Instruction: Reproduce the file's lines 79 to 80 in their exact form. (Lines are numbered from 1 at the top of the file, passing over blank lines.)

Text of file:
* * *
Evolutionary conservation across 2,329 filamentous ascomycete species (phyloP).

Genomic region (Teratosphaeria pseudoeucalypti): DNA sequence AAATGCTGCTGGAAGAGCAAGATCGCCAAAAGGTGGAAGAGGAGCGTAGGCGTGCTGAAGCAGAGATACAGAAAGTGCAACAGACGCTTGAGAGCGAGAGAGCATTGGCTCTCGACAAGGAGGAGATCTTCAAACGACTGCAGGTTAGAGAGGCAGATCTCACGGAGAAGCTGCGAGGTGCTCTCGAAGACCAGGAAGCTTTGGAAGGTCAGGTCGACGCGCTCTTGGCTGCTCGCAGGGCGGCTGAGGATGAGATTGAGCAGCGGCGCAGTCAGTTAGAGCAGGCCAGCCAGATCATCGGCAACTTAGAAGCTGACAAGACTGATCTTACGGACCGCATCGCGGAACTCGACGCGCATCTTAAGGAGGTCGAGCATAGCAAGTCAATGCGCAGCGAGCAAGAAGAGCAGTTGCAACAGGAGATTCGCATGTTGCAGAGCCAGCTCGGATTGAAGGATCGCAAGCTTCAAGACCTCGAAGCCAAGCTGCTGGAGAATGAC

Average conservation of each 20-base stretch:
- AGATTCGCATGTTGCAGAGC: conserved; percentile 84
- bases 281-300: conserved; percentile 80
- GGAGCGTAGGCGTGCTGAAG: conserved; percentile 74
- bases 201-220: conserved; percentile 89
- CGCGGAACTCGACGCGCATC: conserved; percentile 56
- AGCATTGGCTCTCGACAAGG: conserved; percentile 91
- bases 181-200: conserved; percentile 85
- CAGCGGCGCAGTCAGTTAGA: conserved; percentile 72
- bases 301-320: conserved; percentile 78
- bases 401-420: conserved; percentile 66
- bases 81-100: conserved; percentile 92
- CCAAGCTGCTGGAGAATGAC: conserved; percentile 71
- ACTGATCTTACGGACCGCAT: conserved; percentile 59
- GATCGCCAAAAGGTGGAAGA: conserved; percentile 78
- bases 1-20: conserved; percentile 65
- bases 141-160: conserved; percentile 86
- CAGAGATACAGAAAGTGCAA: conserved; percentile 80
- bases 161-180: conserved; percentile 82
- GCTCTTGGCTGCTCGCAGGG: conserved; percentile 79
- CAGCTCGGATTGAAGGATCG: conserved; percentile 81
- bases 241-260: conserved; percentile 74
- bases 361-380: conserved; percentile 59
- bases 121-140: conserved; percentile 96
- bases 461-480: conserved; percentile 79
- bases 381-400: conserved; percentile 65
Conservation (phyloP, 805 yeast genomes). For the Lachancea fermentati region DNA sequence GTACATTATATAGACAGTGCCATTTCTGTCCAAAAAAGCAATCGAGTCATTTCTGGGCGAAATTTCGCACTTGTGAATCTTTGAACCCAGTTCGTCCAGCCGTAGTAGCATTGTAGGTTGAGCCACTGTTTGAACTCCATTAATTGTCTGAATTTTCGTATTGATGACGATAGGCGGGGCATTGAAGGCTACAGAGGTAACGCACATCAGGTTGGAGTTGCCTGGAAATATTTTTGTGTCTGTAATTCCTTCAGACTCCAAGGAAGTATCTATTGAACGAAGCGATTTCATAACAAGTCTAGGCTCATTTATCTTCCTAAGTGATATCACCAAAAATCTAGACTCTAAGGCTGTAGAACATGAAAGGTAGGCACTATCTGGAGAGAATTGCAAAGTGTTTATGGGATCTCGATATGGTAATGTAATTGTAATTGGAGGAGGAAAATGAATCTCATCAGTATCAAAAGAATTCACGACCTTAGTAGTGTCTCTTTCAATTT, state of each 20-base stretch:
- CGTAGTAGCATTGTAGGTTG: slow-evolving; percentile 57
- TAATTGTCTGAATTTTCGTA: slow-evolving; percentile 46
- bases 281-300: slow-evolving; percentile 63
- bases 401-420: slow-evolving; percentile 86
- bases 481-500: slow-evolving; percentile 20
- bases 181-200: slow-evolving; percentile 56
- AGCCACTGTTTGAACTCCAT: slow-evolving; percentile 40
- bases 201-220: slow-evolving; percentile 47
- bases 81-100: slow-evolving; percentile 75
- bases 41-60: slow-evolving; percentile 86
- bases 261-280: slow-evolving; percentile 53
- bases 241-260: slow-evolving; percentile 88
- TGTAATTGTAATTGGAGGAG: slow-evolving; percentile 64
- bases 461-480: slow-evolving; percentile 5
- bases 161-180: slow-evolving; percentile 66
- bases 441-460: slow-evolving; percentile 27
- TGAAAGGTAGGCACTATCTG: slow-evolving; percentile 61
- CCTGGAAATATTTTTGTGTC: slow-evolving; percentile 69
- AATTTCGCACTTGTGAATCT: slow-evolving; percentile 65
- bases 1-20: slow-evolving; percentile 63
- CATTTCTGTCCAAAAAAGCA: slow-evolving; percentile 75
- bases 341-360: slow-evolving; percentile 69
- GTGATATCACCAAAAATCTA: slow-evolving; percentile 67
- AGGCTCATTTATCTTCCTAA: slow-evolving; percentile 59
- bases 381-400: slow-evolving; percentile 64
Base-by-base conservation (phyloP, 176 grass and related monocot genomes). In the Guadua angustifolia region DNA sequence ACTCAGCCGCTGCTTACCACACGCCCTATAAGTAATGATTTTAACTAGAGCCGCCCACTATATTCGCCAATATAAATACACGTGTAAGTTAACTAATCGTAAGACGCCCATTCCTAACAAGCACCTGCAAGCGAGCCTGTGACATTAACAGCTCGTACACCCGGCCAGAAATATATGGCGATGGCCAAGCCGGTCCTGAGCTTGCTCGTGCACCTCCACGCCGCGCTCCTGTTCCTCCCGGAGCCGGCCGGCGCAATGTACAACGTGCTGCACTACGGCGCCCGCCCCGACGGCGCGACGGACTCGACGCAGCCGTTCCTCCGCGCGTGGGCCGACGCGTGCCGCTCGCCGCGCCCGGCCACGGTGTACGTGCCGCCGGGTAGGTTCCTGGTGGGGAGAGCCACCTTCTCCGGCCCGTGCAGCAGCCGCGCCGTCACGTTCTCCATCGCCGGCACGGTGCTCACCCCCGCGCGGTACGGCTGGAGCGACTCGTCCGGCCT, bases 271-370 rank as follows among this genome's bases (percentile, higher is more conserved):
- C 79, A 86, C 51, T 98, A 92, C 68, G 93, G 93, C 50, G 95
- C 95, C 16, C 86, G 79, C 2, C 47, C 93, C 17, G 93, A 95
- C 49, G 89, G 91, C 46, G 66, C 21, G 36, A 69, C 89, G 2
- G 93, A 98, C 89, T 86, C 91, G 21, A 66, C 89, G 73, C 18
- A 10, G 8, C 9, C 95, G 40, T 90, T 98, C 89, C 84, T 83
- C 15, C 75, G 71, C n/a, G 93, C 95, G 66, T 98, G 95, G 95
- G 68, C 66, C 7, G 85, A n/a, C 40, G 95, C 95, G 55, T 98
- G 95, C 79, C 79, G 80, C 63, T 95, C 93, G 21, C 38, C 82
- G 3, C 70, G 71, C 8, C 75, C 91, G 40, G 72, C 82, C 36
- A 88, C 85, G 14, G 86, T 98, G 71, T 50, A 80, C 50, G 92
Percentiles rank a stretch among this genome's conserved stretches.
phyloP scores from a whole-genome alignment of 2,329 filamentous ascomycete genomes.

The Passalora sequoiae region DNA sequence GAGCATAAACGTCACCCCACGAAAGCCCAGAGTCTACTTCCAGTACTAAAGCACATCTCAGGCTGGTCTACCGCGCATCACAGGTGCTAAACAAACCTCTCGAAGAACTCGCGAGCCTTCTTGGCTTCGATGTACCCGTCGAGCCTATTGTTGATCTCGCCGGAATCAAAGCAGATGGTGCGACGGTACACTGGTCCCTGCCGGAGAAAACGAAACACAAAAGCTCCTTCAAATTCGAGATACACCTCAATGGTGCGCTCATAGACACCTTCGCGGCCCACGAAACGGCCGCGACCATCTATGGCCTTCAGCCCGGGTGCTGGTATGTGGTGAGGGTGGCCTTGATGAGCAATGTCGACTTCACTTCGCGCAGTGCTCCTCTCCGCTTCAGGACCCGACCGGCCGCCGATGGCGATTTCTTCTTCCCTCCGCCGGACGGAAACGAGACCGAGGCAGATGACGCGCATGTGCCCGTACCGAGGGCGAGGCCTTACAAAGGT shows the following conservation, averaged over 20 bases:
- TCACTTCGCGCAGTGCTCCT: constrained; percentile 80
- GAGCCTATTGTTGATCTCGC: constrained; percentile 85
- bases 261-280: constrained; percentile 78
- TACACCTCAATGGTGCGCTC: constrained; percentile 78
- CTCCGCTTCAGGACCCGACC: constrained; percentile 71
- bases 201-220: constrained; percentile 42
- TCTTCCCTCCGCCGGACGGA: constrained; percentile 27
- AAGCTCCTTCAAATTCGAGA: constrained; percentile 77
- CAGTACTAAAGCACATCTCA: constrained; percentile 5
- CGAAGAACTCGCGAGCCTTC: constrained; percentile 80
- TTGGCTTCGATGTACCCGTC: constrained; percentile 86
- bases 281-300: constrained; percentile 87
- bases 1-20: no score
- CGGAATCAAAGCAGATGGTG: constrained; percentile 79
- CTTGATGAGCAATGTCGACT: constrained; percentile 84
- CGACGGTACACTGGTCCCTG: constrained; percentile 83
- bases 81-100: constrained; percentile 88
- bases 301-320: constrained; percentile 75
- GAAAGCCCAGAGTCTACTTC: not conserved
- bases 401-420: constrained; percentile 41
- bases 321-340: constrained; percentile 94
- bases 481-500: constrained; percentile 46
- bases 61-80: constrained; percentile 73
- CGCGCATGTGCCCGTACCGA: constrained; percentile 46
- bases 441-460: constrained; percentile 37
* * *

- TTGGCTTCGATGTACCCGTC: constrained; percentile 86
- bases 281-300: constrained; percentile 87